IMF, World Bank Policymakers Plan Spring Meeting
|Organizers say thousands of
demonstrators will pour into the
streets of the US capital on
Sunday 16 April 2000
WASHINGTON, April 11 (AFP) - International Monetary Fund (IMF) and World
Bank policymakers gather here later this week to debate the future of the
global economy but their closed-door deliberations could easily be eclipsed
by massive street protests.
Organizers say thousands of demonstrators will pour into the streets of the
US capital on Sunday [16 April], when the IMF's international monetary and
financial committee convenes, and Monday, when the development committee
of the World Bank is set to meet.
Agence France Presse, April 11 2000
"Under Siege, IMF, World Bank Policymakers Plan Spring Meeting"
Some of the delegates, in fact, may be unable to get to the discussions,
as one goal of the protests is to "shut down" the meetings through non-violent
Activists here say they hope to build on momentum generated in Seattle last
December, when a huge street mobilization disrupted a ministerial meeting
of the World Trade Organization.
They are now taking aim at the International Monetary Fund and the World
Bank, whose harshly conditioned lending programs, they charge, have harmed
the environment and imposed poverty on millions of people in developing
But IMF officials insist that the global economy is doing substantially better
than had been expected 12 months ago.
A Fund survey to be released here Wednesday will show that global output
should grow by more than four percent this year, with inflation remaining
well in check, according to acting IMF managing director Stanley Fischer.
The World Bank last week reported that developing countries were likely to
enjoy average growth rates of 4.6 percent this year, a sharp revision from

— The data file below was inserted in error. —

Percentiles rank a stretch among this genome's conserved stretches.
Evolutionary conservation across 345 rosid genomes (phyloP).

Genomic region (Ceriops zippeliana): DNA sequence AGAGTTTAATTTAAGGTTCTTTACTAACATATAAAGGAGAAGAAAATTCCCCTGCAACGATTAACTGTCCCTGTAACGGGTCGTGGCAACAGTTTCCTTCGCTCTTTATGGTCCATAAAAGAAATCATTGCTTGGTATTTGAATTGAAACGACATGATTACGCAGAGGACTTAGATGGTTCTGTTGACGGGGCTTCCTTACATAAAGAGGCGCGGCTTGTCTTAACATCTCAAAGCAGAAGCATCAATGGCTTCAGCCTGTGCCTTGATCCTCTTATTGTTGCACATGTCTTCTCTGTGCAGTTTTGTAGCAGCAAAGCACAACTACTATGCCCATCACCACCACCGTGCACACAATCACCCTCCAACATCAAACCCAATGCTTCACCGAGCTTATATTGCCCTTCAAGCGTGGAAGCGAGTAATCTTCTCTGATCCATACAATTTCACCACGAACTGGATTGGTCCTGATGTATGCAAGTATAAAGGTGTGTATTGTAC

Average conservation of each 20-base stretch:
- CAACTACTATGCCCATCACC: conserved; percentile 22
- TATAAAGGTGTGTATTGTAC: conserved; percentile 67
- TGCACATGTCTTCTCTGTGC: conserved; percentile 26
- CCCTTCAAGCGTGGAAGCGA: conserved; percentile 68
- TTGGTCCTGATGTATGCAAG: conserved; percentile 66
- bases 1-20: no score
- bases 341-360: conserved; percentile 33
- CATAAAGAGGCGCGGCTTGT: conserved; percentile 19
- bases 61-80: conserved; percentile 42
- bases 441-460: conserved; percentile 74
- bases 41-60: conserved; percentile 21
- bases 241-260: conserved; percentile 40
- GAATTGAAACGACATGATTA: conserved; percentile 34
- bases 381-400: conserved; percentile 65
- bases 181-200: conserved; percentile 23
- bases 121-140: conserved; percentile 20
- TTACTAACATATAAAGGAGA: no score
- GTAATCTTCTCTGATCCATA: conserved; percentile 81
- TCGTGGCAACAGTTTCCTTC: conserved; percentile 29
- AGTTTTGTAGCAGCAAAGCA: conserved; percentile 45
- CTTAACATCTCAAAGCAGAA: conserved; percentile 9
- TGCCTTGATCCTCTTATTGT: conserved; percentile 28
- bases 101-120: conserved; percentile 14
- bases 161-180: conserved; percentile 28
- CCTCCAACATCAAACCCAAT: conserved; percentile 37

its earlier estimates.
Despite such benign overall circumstances, as well as the impressive turnaround
in Asian economies that floundered in 1997-1998 and were helped by the Fund
and the Bank, the two institutions are getting little credit.
They have been pilloried by non-governmental organizations [NGOs] and
by a blue-ribbon commission appointed by the US Congress to analyze their
A report from the commission last month faulted the IMF's short-term response
to crises as "too costly ... too slow ... and often incorrect" and said it
failed to improve economic conditions in the developing world.
The Bank was criticized for continuing to lend to wealthier developing nations
that have access to private capital and was urged to re-focus its activities
on poor countries.
Fischer has acknowledged that the IMF may have erred in the past but insists
that its financial assistance packages, its surveillance of national economies
and the technical assistance it offers remain valid activities.
"We are the way in which the world spreads its knowledge, its collective
knowledge, about how to do policies, to countries that need that knowledge,"
he said recently.
"I'm concerned of course that critics see us as creating damage for the world
economy. We are a force for the good and we believe that the process of opening
up the world economy in the last 50 years has been one of the absolutely
critical driving forces that has created more prosperity around the world
than has ever been seen, more rapidly than has ever been seen."
Fischer said the Fund had been working with local authorities to ensure that
the meetings take place despite the protests.
"I hope we can reason with our critics, those who write in the scholarly
journals and Congressional reports, and those who are criticising us in the
When they do get down to business, according to IMF officials, Fund policymakers
-- finance ministers and central bank governors -- will discuss internal
reforms, a revision of IMF lending facilities, measures to strengthen
surveillance and new rules to ensure that IMF financial assistance is properly
used by beneficiary countries.
World Bank officials are expected to consider stepped-up debt relief for
the world's poorest nations, poverty reduction initiatives and the campaign
to combat AIDS.
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